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Uniting the Physical and Spirituality of Yoga

Yoga practice can be represented in the image of a tree, to illustrate the spiritual as well as physical benefits.

Developed by Yoga master B. H. S. Iyengar, the Tree of Yoga is a symbol of the spiritual development that is available through devoted practice.

Indian sages who have experienced enlightenment found the seed of liberation in Yoga; just as a seed is planted – the ground is dug and softened, and the seed is placed, covered and watered so must you adequately care for the Self, cultivating your inner and outer nature.

Strong roots will give way to a solid trunk and wide spreading branches with many leaves. If the tree is well-cared for, it will also flower and bear fruit; Yoga practice is the same.

The Tree of Yoga represents an evolution of the Self by unifying body, mind and soul; it provides a path for spiritual enlightenment from roots to trunk, branches to leaves, flowers to fruit.

Often Yoga is misrepresented as only a physical practice, and the Asanas of Yoga as only physical exercise. This limited field of vision lacks the spiritual nature and true intent of Yoga, the sight of the soul.

Yoga includes eight limbs (or parts of the Tree of Yoga), which range from moral and ethical disciplines to pranayama (breathing techniques) and meditation. All of these eight limbs are represented in the regular practice of the Asanas.

It is a lifelong journey that, with time, patience and devotion, unites body, breath, senses, mind, intelligence and the cosmic nature of the soul.

Perfect your performance of the Asanas through gaining a more in-depth appreciation of the benefits of these positions.

The third limb of the Tree of Yoga is Asana, which is represented by the branches of the Tree of Yoga. As each branch is different, stretching, bending, twisting towards a different point, so does each Asana stretch the body, mind and soul in a different way.

Through the branches of the Yoga Tree, you learn how to perform each Asana correctly, the usage of this term does not only mean physically correct by also mentally.

What is your attitude and approach towards the Asana? You should be completely absorbed in the performance and have an honest acceptance of your body’s capabilities. You must be fully aware of the body and its actions, and the mind and its impulses to avoid placing unnecessary stress on some muscles. You must find the right balance or working and pushing the body, yet not overworking the body leading to pain and damage.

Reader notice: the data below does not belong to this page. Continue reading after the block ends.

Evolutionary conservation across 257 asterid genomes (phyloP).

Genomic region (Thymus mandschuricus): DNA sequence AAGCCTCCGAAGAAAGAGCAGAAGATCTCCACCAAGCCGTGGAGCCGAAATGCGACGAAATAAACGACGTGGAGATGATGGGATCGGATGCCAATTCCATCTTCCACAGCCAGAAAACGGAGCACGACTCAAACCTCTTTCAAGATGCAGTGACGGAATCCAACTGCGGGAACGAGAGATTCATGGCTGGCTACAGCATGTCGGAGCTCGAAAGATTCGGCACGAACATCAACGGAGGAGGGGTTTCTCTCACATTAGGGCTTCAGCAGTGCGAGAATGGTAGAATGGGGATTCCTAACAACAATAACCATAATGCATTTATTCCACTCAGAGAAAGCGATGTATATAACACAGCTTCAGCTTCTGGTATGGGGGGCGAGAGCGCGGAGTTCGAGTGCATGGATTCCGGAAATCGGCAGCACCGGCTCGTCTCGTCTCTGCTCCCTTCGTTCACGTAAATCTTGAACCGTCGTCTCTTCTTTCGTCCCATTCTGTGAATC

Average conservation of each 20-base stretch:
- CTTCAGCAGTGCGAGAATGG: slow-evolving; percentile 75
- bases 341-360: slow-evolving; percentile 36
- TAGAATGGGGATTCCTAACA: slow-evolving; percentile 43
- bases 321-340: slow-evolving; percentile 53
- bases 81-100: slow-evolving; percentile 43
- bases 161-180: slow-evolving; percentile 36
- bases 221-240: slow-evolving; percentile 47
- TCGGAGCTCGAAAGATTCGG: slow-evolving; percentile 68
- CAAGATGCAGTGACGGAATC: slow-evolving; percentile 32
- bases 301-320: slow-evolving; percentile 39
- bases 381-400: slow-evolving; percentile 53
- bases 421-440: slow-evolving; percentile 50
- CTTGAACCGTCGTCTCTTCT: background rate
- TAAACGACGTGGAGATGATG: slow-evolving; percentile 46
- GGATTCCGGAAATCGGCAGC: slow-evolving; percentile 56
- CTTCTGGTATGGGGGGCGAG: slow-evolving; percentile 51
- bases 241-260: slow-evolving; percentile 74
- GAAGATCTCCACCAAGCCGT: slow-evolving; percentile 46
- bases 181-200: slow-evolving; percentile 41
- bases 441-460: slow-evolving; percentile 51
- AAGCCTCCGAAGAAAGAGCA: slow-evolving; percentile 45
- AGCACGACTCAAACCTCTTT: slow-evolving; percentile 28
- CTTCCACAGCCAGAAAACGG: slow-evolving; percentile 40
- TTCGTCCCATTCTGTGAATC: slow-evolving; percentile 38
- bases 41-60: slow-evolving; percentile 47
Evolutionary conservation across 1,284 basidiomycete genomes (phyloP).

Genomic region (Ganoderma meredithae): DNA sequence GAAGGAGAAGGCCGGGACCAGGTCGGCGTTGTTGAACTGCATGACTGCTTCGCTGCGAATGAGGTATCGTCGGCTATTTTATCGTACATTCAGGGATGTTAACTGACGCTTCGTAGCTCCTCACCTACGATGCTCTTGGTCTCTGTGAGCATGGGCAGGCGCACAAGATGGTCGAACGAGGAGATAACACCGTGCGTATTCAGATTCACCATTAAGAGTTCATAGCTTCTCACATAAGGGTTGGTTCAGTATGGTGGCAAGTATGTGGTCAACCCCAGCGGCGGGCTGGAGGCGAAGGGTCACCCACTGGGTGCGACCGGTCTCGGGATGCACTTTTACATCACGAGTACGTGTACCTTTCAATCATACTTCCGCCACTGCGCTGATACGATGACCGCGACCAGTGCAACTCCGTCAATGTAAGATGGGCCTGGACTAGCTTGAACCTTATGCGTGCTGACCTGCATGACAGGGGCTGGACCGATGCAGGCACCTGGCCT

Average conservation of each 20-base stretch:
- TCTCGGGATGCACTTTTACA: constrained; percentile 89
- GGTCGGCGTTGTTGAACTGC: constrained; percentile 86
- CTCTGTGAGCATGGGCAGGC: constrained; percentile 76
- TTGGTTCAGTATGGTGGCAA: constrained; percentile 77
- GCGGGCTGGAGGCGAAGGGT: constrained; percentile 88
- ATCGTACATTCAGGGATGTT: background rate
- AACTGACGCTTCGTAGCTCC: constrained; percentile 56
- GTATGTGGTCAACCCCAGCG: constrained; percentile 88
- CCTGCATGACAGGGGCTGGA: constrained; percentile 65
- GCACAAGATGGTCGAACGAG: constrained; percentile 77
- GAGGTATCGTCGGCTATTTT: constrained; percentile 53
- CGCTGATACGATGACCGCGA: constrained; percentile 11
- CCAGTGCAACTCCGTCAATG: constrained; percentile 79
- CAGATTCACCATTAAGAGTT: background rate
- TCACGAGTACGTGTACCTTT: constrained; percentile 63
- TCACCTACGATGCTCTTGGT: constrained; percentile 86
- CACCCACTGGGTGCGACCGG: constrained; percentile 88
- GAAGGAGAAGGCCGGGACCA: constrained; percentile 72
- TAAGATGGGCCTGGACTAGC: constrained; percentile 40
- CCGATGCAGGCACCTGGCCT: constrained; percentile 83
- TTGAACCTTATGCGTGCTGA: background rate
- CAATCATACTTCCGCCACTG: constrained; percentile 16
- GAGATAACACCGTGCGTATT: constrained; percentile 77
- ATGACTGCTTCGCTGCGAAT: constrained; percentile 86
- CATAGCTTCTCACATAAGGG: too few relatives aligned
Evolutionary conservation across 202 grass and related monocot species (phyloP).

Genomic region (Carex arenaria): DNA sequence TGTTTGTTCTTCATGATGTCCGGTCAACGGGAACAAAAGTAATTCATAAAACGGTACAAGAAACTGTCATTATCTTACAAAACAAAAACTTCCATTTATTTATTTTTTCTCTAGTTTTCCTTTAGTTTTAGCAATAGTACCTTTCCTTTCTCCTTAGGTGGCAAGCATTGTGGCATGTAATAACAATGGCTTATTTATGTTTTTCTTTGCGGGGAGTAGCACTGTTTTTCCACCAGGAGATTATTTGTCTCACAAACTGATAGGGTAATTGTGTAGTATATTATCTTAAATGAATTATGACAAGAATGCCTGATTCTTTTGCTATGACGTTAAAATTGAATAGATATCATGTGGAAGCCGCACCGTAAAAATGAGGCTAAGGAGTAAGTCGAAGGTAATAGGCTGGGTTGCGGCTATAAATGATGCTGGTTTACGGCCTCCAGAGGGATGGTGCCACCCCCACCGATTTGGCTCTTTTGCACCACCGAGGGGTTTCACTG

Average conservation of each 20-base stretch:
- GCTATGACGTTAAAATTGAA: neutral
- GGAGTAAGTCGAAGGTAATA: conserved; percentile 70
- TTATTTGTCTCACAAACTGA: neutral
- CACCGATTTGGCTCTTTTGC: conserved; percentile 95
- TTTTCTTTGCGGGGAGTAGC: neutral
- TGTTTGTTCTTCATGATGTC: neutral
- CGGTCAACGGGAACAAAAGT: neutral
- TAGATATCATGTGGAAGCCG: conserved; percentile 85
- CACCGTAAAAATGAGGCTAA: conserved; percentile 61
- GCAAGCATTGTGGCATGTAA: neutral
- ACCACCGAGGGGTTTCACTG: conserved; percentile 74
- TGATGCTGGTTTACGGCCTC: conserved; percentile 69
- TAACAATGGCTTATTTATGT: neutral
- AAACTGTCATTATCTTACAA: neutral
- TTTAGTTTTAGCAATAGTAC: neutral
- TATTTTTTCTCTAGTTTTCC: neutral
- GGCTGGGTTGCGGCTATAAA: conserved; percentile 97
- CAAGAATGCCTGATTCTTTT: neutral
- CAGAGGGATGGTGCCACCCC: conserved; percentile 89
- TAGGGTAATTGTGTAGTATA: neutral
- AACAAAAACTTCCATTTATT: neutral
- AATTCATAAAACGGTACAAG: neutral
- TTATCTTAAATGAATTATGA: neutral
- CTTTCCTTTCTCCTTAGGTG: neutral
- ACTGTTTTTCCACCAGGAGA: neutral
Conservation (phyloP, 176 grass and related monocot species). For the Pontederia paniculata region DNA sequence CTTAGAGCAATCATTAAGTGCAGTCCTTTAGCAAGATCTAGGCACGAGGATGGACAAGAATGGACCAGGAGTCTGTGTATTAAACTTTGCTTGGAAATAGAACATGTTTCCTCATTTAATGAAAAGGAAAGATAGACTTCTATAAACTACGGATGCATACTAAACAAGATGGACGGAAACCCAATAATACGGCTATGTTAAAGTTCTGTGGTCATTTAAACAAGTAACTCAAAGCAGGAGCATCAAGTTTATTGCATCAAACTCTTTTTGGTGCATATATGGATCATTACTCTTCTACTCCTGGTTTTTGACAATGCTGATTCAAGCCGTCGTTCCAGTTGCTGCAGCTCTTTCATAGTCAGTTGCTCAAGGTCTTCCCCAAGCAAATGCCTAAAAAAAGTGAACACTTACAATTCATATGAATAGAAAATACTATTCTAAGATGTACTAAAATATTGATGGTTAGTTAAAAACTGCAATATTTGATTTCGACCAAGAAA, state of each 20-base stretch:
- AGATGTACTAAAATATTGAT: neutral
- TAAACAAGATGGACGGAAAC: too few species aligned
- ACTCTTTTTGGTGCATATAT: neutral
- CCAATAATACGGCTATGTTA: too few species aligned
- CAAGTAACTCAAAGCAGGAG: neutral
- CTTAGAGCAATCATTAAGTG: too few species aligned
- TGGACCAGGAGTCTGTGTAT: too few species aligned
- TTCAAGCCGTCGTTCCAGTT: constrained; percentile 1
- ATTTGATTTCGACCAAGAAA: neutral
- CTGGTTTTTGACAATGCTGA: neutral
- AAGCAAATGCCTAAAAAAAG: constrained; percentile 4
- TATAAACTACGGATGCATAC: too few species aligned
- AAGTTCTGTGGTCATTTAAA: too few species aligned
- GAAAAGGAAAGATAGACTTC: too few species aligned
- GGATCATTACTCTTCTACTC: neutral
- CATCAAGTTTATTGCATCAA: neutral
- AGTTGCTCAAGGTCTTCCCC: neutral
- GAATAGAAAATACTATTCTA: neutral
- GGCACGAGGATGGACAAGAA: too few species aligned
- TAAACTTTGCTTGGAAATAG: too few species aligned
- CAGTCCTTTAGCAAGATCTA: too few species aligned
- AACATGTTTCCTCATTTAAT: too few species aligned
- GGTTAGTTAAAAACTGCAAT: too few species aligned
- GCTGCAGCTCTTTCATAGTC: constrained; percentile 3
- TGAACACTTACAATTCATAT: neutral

This fine balance is found only through regular practice; through posing’ and reposing’ the Asanas. Posing means action, or performing the position, while reposing means to reflect on the position. This process of performing, rethinking and re-adjusting will give you the sensitivity to correctly perform the Asanas.

In addition to pose and repose, you will need to have faith, courage, determination, awareness and absorption to physically perform the Asanas well and break through to the spiritual level of practice.

An Asana is a perfect form, an art. Before attempting each Asana, you should study its structure; observe if it is round, triangular, semi-circular, straight or diagonal. Note the direction of the Asana and where the body must lift; notice where the center of gravity is located in each position. It is the body that must fit the form of each Asana, not the Asana that adapts to fit the body. Therefore, pose and repose, adjust and improve your performance of the position.

In this way, the body with its bones, joints and muscles is molded into the shape of each Asana, rendering it beautiful and joyful.

If you perform the Asana correctly, you become one with the position; resistance and movement will exist in harmony. Equal sensitivity is given to the body, mind and soul, which creates a state of contemplation or meditation. In this state, the dualities of divisions between the body and mind, and mind and soul are totally destroyed.

A correctly performed Asana will have profound physical, physiological, psychological, and intellectual and spiritual effects on the practitioner, and through continually devoted and correct practice, the mind becomes further detached from the body and increasingly attached to the light of the soul.